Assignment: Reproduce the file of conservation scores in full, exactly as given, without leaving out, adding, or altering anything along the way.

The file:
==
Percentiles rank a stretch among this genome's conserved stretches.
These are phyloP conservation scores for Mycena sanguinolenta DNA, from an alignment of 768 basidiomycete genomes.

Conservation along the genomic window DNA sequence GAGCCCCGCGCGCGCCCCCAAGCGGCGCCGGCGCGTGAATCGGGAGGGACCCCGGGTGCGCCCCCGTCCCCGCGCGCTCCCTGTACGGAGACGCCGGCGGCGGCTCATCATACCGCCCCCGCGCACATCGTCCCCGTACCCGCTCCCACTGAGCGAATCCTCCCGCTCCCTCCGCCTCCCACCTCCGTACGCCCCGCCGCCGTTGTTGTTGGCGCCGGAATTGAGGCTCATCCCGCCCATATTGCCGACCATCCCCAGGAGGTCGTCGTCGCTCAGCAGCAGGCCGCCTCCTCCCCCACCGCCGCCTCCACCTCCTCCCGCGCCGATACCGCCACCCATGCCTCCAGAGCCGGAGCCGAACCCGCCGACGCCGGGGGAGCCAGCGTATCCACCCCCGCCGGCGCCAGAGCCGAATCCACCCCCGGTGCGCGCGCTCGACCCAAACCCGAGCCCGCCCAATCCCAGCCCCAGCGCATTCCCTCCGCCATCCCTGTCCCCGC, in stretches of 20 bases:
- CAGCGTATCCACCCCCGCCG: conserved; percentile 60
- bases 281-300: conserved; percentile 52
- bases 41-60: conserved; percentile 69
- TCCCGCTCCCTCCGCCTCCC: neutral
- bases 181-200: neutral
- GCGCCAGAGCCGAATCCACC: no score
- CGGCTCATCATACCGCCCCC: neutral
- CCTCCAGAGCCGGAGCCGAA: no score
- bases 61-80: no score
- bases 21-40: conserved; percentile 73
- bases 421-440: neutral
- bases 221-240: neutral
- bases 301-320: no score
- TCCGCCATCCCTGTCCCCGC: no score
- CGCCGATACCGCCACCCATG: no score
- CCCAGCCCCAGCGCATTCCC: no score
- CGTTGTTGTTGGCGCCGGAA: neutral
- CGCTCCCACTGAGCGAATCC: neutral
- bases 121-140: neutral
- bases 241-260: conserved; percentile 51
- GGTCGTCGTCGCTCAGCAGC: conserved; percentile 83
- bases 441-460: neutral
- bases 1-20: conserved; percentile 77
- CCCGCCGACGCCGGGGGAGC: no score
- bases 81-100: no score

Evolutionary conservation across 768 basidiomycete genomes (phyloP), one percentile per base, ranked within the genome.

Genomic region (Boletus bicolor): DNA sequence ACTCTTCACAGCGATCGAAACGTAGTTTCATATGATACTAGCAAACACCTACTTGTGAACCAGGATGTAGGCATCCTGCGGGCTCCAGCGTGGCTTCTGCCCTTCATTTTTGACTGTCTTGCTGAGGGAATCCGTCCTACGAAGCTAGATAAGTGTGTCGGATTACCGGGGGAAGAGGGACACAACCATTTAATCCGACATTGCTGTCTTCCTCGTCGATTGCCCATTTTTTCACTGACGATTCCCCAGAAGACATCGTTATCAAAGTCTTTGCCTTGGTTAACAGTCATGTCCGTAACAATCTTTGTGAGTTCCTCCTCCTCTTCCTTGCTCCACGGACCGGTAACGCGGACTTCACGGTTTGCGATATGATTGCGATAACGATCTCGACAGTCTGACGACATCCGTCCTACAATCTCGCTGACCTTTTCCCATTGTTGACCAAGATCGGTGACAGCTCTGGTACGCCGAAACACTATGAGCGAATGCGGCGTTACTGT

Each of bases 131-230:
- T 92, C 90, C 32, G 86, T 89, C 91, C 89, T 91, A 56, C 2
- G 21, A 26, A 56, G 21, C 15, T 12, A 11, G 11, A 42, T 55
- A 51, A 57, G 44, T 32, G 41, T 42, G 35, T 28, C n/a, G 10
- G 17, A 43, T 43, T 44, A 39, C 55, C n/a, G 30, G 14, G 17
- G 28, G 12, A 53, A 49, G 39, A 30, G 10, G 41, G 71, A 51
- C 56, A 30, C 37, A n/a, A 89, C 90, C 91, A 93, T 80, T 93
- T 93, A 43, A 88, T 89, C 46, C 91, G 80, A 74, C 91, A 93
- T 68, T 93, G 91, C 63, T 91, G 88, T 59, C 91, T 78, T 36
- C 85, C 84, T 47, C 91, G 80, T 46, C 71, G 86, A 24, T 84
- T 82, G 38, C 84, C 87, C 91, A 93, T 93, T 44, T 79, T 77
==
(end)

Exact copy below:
Percentiles rank a stretch among this genome's conserved stretches.
These are phyloP conservation scores for Mycena sanguinolenta DNA, from an alignment of 768 basidiomycete genomes.

Conservation along the genomic window DNA sequence GAGCCCCGCGCGCGCCCCCAAGCGGCGCCGGCGCGTGAATCGGGAGGGACCCCGGGTGCGCCCCCGTCCCCGCGCGCTCCCTGTACGGAGACGCCGGCGGCGGCTCATCATACCGCCCCCGCGCACATCGTCCCCGTACCCGCTCCCACTGAGCGAATCCTCCCGCTCCCTCCGCCTCCCACCTCCGTACGCCCCGCCGCCGTTGTTGTTGGCGCCGGAATTGAGGCTCATCCCGCCCATATTGCCGACCATCCCCAGGAGGTCGTCGTCGCTCAGCAGCAGGCCGCCTCCTCCCCCACCGCCGCCTCCACCTCCTCCCGCGCCGATACCGCCACCCATGCCTCCAGAGCCGGAGCCGAACCCGCCGACGCCGGGGGAGCCAGCGTATCCACCCCCGCCGGCGCCAGAGCCGAATCCACCCCCGGTGCGCGCGCTCGACCCAAACCCGAGCCCGCCCAATCCCAGCCCCAGCGCATTCCCTCCGCCATCCCTGTCCCCGC, in stretches of 20 bases:
- CAGCGTATCCACCCCCGCCG: conserved; percentile 60
- bases 281-300: conserved; percentile 52
- bases 41-60: conserved; percentile 69
- TCCCGCTCCCTCCGCCTCCC: neutral
- bases 181-200: neutral
- GCGCCAGAGCCGAATCCACC: no score
- CGGCTCATCATACCGCCCCC: neutral
- CCTCCAGAGCCGGAGCCGAA: no score
- bases 61-80: no score
- bases 21-40: conserved; percentile 73
- bases 421-440: neutral
- bases 221-240: neutral
- bases 301-320: no score
- TCCGCCATCCCTGTCCCCGC: no score
- CGCCGATACCGCCACCCATG: no score
- CCCAGCCCCAGCGCATTCCC: no score
- CGTTGTTGTTGGCGCCGGAA: neutral
- CGCTCCCACTGAGCGAATCC: neutral
- bases 121-140: neutral
- bases 241-260: conserved; percentile 51
- GGTCGTCGTCGCTCAGCAGC: conserved; percentile 83
- bases 441-460: neutral
- bases 1-20: conserved; percentile 77
- CCCGCCGACGCCGGGGGAGC: no score
- bases 81-100: no score

Evolutionary conservation across 768 basidiomycete genomes (phyloP), one percentile per base, ranked within the genome.

Genomic region (Boletus bicolor): DNA sequence ACTCTTCACAGCGATCGAAACGTAGTTTCATATGATACTAGCAAACACCTACTTGTGAACCAGGATGTAGGCATCCTGCGGGCTCCAGCGTGGCTTCTGCCCTTCATTTTTGACTGTCTTGCTGAGGGAATCCGTCCTACGAAGCTAGATAAGTGTGTCGGATTACCGGGGGAAGAGGGACACAACCATTTAATCCGACATTGCTGTCTTCCTCGTCGATTGCCCATTTTTTCACTGACGATTCCCCAGAAGACATCGTTATCAAAGTCTTTGCCTTGGTTAACAGTCATGTCCGTAACAATCTTTGTGAGTTCCTCCTCCTCTTCCTTGCTCCACGGACCGGTAACGCGGACTTCACGGTTTGCGATATGATTGCGATAACGATCTCGACAGTCTGACGACATCCGTCCTACAATCTCGCTGACCTTTTCCCATTGTTGACCAAGATCGGTGACAGCTCTGGTACGCCGAAACACTATGAGCGAATGCGGCGTTACTGT

Each of bases 131-230:
- T 92, C 90, C 32, G 86, T 89, C 91, C 89, T 91, A 56, C 2
- G 21, A 26, A 56, G 21, C 15, T 12, A 11, G 11, A 42, T 55
- A 51, A 57, G 44, T 32, G 41, T 42, G 35, T 28, C n/a, G 10
- G 17, A 43, T 43, T 44, A 39, C 55, C n/a, G 30, G 14, G 17
- G 28, G 12, A 53, A 49, G 39, A 30, G 10, G 41, G 71, A 51
- C 56, A 30, C 37, A n/a, A 89, C 90, C 91, A 93, T 80, T 93
- T 93, A 43, A 88, T 89, C 46, C 91, G 80, A 74, C 91, A 93
- T 68, T 93, G 91, C 63, T 91, G 88, T 59, C 91, T 78, T 36
- C 85, C 84, T 47, C 91, G 80, T 46, C 71, G 86, A 24, T 84
- T 82, G 38, C 84, C 87, C 91, A 93, T 93, T 44, T 79, T 77